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Bones are primarily composed of the mineral calcium hydroxy apatite.When exposed to water that contains fluoride, a fluoride ion (F-) can replace a hydroxyl ion (OH-) in the bone mineral.Before this, archaeologists and scientists relied on deductive dating methods, such as comparing rock strata formations in different regions.Chronometric dating has advanced since the 1970s, allowing far more accurate dating of specimens.Adrian Grahams began writing professionally in 1989 after training as a newspaper reporter.His work has been published online and in various newspapers, including "The Cornish Times" and "The Sunday Independent." Grahams specializes in technology and communications.Over time, buried bones pick up fluoride ions from soil moisture or exposure to groundwater.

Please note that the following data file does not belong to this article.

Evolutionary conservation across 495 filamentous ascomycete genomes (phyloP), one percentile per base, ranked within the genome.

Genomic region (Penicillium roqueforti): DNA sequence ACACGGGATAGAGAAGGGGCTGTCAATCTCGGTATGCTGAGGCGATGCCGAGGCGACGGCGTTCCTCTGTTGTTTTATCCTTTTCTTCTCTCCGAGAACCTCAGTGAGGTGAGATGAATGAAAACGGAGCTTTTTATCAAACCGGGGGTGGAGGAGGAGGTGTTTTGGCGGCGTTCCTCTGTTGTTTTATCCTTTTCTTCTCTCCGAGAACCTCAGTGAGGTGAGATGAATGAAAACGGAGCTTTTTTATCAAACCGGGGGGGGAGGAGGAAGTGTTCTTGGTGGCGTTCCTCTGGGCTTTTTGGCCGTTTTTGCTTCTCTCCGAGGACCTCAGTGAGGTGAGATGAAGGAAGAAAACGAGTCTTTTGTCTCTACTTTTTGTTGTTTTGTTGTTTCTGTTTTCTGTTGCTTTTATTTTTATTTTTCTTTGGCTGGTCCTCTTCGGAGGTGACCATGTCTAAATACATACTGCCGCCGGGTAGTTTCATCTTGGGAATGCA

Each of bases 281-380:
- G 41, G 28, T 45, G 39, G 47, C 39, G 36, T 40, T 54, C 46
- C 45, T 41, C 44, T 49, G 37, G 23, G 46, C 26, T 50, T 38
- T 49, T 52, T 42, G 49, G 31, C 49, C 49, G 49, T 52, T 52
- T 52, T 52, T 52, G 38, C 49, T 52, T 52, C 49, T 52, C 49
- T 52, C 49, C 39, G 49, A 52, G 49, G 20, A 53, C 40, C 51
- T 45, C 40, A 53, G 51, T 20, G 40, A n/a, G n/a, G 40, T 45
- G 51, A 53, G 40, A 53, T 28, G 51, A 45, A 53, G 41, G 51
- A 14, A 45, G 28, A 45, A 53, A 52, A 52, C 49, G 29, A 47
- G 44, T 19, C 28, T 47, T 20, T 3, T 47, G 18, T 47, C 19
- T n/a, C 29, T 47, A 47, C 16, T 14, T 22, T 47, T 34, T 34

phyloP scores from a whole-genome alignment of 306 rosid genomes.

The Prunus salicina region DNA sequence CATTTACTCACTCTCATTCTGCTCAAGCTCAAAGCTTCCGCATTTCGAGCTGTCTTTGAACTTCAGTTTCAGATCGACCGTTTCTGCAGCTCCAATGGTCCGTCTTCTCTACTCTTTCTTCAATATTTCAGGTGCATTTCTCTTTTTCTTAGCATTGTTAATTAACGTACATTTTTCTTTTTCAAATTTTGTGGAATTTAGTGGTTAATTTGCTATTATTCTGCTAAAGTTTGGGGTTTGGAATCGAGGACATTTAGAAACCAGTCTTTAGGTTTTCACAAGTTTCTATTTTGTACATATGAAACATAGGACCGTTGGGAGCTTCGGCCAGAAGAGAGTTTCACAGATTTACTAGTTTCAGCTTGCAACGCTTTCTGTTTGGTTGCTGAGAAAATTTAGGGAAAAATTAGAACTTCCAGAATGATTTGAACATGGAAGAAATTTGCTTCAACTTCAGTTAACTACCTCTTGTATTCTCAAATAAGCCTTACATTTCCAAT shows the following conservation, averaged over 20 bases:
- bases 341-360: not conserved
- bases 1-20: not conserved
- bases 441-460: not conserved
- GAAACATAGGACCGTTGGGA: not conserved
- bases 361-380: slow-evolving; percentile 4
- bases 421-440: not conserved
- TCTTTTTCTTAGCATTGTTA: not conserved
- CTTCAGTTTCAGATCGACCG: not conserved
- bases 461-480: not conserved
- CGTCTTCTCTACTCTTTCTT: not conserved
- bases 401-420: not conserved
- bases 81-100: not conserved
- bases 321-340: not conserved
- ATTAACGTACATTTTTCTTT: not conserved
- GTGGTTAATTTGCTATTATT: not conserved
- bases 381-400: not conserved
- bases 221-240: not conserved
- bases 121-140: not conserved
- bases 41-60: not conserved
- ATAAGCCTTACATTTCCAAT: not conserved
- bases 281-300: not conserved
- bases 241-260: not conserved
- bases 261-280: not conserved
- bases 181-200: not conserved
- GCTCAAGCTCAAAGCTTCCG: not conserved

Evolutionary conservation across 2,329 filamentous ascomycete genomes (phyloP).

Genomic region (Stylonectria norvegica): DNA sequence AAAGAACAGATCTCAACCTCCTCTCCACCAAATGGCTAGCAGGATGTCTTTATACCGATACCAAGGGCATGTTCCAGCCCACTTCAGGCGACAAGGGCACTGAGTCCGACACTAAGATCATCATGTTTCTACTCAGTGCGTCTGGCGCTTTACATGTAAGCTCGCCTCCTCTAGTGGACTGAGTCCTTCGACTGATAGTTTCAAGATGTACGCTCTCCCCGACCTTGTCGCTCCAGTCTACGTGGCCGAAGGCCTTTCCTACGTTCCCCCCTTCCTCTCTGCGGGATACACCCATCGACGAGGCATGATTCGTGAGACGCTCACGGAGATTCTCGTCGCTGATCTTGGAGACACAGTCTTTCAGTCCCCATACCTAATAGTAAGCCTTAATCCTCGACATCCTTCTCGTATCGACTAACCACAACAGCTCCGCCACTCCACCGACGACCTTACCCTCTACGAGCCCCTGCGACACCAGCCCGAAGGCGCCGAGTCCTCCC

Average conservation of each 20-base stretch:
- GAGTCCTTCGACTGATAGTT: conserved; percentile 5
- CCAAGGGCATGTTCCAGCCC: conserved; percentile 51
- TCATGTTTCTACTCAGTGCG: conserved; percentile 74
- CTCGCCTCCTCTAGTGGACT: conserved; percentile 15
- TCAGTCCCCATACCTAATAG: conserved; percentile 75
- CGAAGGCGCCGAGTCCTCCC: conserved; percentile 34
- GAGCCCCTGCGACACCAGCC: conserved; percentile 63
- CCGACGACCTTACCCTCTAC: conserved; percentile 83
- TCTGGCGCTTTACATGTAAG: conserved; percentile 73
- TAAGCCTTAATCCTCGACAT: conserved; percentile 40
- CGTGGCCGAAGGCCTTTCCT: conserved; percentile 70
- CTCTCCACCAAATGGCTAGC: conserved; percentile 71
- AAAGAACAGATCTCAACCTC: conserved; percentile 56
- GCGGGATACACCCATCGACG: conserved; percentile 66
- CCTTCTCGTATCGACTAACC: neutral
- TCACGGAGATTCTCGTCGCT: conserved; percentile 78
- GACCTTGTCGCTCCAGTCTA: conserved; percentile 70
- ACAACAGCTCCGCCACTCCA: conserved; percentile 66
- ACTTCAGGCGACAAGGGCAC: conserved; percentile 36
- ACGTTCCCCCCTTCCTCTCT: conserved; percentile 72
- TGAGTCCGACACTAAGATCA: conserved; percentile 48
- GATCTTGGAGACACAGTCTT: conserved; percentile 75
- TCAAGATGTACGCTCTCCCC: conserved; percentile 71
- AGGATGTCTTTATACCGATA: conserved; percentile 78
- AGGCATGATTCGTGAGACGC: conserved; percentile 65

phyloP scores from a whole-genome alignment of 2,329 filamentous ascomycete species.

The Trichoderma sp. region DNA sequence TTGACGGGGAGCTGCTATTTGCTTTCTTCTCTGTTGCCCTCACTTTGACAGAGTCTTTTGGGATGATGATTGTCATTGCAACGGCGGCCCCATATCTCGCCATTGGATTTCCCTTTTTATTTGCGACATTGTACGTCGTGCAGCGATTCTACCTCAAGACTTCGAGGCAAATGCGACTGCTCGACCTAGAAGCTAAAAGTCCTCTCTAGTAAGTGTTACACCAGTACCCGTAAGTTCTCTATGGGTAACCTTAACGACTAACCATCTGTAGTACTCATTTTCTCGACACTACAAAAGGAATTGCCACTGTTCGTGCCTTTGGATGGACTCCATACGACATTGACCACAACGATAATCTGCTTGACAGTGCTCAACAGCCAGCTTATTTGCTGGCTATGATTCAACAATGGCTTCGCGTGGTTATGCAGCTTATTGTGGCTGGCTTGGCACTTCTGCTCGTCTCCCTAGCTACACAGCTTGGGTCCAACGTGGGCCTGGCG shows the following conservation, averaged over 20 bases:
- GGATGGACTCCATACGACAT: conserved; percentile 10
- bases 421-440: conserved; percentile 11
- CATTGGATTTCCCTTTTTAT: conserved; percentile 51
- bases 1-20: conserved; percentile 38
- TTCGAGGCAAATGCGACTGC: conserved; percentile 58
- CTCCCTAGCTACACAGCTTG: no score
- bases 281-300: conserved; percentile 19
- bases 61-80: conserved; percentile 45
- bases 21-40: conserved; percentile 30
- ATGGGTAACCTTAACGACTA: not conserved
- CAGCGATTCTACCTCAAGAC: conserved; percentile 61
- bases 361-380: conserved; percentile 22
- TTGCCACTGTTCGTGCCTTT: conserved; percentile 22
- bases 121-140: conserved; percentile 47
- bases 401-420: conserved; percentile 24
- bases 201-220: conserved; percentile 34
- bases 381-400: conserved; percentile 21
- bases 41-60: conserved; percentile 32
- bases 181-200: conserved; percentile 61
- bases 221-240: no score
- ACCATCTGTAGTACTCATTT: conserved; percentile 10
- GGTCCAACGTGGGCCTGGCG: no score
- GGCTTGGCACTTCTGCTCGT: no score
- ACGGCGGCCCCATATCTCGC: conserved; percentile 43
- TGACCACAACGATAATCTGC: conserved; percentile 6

Stratigraphy is the oldest of the relative dating methods that archaeologists use to date things.
The requirement of identical burial conditions means that fluoride dating works best when it is applied within a single site with little variation in soil chemistry.
Many different techniques can be used to measure bone fluoride content, but measurement by ion selective electrode is the easiest and simplest method available today.
Chronometric techniques include radiometric dating and radio-carbon dating, which both determine the age of materials through the decay of their radioactive elements; dendrochronology, which dates events and environmental conditions by studying tree growth rings; fluorine testing, which dates bones by calculating their fluorine content; pollen analysis, which identifies the number and type of pollen in a sample to place it in the correct historical period; and thermoluminescence, which dates ceramic materials by measuring their stored energy.
Scientists first developed absolute dating techniques at the end of the 19th century.
The resulting sequence from the bottom-most sediments would be oldest-to- young-to- older.